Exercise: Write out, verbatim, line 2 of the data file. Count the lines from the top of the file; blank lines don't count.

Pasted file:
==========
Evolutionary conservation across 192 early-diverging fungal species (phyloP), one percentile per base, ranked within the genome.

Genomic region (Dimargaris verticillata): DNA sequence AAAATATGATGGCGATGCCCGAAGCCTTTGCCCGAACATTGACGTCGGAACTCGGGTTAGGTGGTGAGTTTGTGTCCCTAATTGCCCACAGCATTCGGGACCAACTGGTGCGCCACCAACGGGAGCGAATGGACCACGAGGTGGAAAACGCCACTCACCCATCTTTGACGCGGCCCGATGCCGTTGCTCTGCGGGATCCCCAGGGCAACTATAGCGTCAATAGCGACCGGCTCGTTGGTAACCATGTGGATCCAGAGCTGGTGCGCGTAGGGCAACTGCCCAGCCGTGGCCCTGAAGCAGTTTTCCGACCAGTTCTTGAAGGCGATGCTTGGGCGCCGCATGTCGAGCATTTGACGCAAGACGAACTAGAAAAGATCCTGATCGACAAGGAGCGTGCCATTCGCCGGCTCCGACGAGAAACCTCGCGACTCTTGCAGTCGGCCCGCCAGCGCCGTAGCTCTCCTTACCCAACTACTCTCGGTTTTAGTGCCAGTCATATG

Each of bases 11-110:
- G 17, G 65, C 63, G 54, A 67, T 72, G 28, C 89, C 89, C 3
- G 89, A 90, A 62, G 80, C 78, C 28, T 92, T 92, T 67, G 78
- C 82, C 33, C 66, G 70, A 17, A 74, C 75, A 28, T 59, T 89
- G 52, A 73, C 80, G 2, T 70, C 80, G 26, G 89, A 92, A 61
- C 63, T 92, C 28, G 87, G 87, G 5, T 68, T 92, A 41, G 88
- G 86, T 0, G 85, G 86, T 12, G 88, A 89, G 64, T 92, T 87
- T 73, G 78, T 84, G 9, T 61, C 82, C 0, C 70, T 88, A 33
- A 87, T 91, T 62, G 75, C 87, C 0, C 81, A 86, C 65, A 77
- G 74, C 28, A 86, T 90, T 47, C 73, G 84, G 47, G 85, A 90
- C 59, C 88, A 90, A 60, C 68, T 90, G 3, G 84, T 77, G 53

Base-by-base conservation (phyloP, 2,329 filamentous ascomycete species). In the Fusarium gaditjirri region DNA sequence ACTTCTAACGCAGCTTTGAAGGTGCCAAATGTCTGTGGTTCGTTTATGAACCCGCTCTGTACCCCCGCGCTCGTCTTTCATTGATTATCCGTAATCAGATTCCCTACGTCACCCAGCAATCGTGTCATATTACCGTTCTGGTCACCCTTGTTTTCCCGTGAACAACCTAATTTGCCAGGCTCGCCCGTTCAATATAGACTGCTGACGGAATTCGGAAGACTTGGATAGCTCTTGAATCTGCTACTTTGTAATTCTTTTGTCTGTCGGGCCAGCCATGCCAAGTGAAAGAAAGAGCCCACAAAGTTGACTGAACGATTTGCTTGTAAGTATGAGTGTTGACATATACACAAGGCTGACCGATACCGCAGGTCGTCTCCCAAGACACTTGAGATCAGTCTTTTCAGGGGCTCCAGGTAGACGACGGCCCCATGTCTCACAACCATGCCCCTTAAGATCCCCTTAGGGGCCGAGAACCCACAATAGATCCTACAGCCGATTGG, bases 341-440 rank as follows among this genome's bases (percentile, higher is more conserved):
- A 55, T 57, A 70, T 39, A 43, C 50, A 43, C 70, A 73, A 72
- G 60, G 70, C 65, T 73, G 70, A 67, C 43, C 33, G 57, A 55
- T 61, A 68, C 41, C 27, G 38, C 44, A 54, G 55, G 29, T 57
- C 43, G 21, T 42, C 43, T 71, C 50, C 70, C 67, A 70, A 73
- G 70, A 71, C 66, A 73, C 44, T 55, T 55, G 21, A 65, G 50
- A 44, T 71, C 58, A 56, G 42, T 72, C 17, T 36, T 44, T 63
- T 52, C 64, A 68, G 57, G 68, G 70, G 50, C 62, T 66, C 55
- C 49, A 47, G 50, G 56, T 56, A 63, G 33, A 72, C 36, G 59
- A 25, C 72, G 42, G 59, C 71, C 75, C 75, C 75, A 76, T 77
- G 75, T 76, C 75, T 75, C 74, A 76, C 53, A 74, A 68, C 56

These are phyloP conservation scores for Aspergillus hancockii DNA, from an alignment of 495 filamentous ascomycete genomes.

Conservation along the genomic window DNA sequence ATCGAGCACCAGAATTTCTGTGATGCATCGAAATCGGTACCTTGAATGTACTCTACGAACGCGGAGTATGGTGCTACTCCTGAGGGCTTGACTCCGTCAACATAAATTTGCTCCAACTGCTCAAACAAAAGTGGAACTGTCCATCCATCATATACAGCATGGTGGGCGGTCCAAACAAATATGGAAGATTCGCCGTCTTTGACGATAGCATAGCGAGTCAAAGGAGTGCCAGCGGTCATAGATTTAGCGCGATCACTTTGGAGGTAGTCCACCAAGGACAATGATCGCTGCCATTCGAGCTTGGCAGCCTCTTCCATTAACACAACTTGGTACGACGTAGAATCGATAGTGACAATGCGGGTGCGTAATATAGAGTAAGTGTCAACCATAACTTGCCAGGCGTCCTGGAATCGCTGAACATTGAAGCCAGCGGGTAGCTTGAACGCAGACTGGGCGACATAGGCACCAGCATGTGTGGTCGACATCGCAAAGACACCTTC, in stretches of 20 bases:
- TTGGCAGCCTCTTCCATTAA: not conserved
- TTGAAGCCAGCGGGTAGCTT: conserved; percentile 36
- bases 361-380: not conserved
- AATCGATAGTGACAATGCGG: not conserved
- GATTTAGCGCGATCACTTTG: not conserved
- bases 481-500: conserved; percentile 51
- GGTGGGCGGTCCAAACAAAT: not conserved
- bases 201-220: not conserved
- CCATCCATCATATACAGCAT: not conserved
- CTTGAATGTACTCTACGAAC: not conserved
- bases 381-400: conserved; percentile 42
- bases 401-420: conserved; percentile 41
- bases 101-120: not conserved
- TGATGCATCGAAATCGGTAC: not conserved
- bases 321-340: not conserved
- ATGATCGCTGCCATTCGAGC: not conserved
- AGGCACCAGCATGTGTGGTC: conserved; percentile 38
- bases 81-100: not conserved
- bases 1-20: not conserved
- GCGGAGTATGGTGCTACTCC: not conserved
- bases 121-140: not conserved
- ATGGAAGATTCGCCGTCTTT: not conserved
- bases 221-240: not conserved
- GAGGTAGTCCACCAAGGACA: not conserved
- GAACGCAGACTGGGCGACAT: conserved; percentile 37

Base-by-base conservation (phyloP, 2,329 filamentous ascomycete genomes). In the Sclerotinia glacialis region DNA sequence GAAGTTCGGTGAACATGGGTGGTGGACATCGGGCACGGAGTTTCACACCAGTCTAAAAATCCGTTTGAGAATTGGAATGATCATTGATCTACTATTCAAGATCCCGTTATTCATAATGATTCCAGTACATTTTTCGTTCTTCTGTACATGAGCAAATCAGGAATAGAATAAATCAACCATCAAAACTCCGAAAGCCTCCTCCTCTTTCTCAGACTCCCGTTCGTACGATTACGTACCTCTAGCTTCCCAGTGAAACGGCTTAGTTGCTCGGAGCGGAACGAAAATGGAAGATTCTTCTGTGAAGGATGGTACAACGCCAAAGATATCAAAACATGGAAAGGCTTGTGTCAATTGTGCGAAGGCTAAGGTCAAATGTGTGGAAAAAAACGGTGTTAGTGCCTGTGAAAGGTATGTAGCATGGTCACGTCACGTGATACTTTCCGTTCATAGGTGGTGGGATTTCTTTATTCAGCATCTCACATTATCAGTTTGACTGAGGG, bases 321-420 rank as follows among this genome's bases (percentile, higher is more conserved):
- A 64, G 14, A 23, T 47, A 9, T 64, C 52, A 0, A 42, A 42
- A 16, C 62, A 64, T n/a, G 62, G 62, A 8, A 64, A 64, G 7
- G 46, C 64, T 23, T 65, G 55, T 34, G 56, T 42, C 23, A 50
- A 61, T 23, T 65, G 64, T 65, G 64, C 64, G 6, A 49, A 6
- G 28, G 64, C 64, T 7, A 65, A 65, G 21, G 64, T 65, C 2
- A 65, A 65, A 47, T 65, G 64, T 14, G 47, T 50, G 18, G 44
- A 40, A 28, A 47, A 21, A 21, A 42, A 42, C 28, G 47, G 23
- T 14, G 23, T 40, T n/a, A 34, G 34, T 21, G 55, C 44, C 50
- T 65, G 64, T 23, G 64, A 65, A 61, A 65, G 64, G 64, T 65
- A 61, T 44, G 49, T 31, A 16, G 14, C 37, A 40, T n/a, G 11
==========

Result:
Genomic region (Dimargaris verticillata): DNA sequence AAAATATGATGGCGATGCCCGAAGCCTTTGCCCGAACATTGACGTCGGAACTCGGGTTAGGTGGTGAGTTTGTGTCCCTAATTGCCCACAGCATTCGGGACCAACTGGTGCGCCACCAACGGGAGCGAATGGACCACGAGGTGGAAAACGCCACTCACCCATCTTTGACGCGGCCCGATGCCGTTGCTCTGCGGGATCCCCAGGGCAACTATAGCGTCAATAGCGACCGGCTCGTTGGTAACCATGTGGATCCAGAGCTGGTGCGCGTAGGGCAACTGCCCAGCCGTGGCCCTGAAGCAGTTTTCCGACCAGTTCTTGAAGGCGATGCTTGGGCGCCGCATGTCGAGCATTTGACGCAAGACGAACTAGAAAAGATCCTGATCGACAAGGAGCGTGCCATTCGCCGGCTCCGACGAGAAACCTCGCGACTCTTGCAGTCGGCCCGCCAGCGCCGTAGCTCTCCTTACCCAACTACTCTCGGTTTTAGTGCCAGTCATATG